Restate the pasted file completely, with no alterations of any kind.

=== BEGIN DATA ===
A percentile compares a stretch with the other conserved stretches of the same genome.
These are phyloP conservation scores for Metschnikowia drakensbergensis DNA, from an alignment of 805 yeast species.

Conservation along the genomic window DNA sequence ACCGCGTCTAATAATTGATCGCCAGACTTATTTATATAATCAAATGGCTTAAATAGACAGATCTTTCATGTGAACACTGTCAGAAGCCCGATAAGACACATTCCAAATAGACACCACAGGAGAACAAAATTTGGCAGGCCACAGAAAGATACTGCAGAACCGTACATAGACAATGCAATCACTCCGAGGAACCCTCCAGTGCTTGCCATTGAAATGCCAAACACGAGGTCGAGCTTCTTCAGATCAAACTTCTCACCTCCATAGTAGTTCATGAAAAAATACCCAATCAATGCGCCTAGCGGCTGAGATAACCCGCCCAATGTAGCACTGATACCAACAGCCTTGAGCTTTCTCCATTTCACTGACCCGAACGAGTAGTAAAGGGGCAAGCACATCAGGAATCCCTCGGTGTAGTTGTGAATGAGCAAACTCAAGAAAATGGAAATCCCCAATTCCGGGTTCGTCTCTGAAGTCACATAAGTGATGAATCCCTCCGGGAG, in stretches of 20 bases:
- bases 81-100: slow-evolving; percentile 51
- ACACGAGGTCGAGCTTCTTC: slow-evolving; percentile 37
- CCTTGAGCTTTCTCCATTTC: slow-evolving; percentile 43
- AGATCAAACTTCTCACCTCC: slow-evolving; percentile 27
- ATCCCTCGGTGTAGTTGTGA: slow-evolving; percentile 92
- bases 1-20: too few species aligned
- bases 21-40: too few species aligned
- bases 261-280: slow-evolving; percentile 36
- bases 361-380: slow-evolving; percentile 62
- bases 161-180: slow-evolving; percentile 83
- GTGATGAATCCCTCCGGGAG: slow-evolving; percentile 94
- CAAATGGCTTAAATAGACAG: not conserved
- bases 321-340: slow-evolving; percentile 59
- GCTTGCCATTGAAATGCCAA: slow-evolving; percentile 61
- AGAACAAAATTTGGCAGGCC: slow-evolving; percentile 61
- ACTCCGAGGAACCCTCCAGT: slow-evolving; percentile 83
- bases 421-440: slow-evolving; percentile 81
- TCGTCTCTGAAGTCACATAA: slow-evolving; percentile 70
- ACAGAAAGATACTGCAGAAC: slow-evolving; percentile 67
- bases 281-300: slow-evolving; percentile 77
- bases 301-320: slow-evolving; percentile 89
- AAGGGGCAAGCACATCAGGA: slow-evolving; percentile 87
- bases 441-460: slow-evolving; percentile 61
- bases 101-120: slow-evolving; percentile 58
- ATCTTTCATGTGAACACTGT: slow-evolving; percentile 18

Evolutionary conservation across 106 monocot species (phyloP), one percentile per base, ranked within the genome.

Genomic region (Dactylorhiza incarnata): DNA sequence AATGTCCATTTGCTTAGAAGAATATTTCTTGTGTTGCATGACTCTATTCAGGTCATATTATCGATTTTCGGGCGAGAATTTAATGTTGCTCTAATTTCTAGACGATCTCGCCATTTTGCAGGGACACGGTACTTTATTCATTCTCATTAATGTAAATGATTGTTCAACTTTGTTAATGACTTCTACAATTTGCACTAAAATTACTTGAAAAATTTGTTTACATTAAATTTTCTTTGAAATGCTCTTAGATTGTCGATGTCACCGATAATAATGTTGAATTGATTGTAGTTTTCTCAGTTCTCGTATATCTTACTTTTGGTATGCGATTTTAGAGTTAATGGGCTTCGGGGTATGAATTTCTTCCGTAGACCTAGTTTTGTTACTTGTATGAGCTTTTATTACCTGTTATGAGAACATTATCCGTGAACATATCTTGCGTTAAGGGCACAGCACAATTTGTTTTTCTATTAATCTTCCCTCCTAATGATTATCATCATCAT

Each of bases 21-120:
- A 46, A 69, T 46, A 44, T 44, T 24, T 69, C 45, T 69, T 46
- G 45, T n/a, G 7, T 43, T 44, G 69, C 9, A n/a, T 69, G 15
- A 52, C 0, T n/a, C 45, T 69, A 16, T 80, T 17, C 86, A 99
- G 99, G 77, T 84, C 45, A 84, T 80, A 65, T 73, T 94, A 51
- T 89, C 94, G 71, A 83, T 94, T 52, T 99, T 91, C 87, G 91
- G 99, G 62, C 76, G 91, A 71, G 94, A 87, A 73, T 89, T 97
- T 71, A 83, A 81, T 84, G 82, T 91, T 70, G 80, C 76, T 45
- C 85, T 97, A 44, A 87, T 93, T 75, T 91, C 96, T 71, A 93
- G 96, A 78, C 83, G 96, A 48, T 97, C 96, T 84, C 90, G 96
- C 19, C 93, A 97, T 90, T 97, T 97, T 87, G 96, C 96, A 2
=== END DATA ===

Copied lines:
A percentile compares a stretch with the other conserved stretches of the same genome.
These are phyloP conservation scores for Metschnikowia drakensbergensis DNA, from an alignment of 805 yeast species.

Conservation along the genomic window DNA sequence ACCGCGTCTAATAATTGATCGCCAGACTTATTTATATAATCAAATGGCTTAAATAGACAGATCTTTCATGTGAACACTGTCAGAAGCCCGATAAGACACATTCCAAATAGACACCACAGGAGAACAAAATTTGGCAGGCCACAGAAAGATACTGCAGAACCGTACATAGACAATGCAATCACTCCGAGGAACCCTCCAGTGCTTGCCATTGAAATGCCAAACACGAGGTCGAGCTTCTTCAGATCAAACTTCTCACCTCCATAGTAGTTCATGAAAAAATACCCAATCAATGCGCCTAGCGGCTGAGATAACCCGCCCAATGTAGCACTGATACCAACAGCCTTGAGCTTTCTCCATTTCACTGACCCGAACGAGTAGTAAAGGGGCAAGCACATCAGGAATCCCTCGGTGTAGTTGTGAATGAGCAAACTCAAGAAAATGGAAATCCCCAATTCCGGGTTCGTCTCTGAAGTCACATAAGTGATGAATCCCTCCGGGAG, in stretches of 20 bases:
- bases 81-100: slow-evolving; percentile 51
- ACACGAGGTCGAGCTTCTTC: slow-evolving; percentile 37
- CCTTGAGCTTTCTCCATTTC: slow-evolving; percentile 43
- AGATCAAACTTCTCACCTCC: slow-evolving; percentile 27
- ATCCCTCGGTGTAGTTGTGA: slow-evolving; percentile 92
- bases 1-20: too few species aligned
- bases 21-40: too few species aligned
- bases 261-280: slow-evolving; percentile 36
- bases 361-380: slow-evolving; percentile 62
- bases 161-180: slow-evolving; percentile 83
- GTGATGAATCCCTCCGGGAG: slow-evolving; percentile 94
- CAAATGGCTTAAATAGACAG: not conserved
- bases 321-340: slow-evolving; percentile 59
- GCTTGCCATTGAAATGCCAA: slow-evolving; percentile 61
- AGAACAAAATTTGGCAGGCC: slow-evolving; percentile 61
- ACTCCGAGGAACCCTCCAGT: slow-evolving; percentile 83
- bases 421-440: slow-evolving; percentile 81
- TCGTCTCTGAAGTCACATAA: slow-evolving; percentile 70
- ACAGAAAGATACTGCAGAAC: slow-evolving; percentile 67
- bases 281-300: slow-evolving; percentile 77
- bases 301-320: slow-evolving; percentile 89
- AAGGGGCAAGCACATCAGGA: slow-evolving; percentile 87
- bases 441-460: slow-evolving; percentile 61
- bases 101-120: slow-evolving; percentile 58
- ATCTTTCATGTGAACACTGT: slow-evolving; percentile 18

Evolutionary conservation across 106 monocot species (phyloP), one percentile per base, ranked within the genome.

Genomic region (Dactylorhiza incarnata): DNA sequence AATGTCCATTTGCTTAGAAGAATATTTCTTGTGTTGCATGACTCTATTCAGGTCATATTATCGATTTTCGGGCGAGAATTTAATGTTGCTCTAATTTCTAGACGATCTCGCCATTTTGCAGGGACACGGTACTTTATTCATTCTCATTAATGTAAATGATTGTTCAACTTTGTTAATGACTTCTACAATTTGCACTAAAATTACTTGAAAAATTTGTTTACATTAAATTTTCTTTGAAATGCTCTTAGATTGTCGATGTCACCGATAATAATGTTGAATTGATTGTAGTTTTCTCAGTTCTCGTATATCTTACTTTTGGTATGCGATTTTAGAGTTAATGGGCTTCGGGGTATGAATTTCTTCCGTAGACCTAGTTTTGTTACTTGTATGAGCTTTTATTACCTGTTATGAGAACATTATCCGTGAACATATCTTGCGTTAAGGGCACAGCACAATTTGTTTTTCTATTAATCTTCCCTCCTAATGATTATCATCATCAT

Each of bases 21-120:
- A 46, A 69, T 46, A 44, T 44, T 24, T 69, C 45, T 69, T 46
- G 45, T n/a, G 7, T 43, T 44, G 69, C 9, A n/a, T 69, G 15
- A 52, C 0, T n/a, C 45, T 69, A 16, T 80, T 17, C 86, A 99
- G 99, G 77, T 84, C 45, A 84, T 80, A 65, T 73, T 94, A 51
- T 89, C 94, G 71, A 83, T 94, T 52, T 99, T 91, C 87, G 91
- G 99, G 62, C 76, G 91, A 71, G 94, A 87, A 73, T 89, T 97
- T 71, A 83, A 81, T 84, G 82, T 91, T 70, G 80, C 76, T 45
- C 85, T 97, A 44, A 87, T 93, T 75, T 91, C 96, T 71, A 93
- G 96, A 78, C 83, G 96, A 48, T 97, C 96, T 84, C 90, G 96
- C 19, C 93, A 97, T 90, T 97, T 97, T 87, G 96, C 96, A 2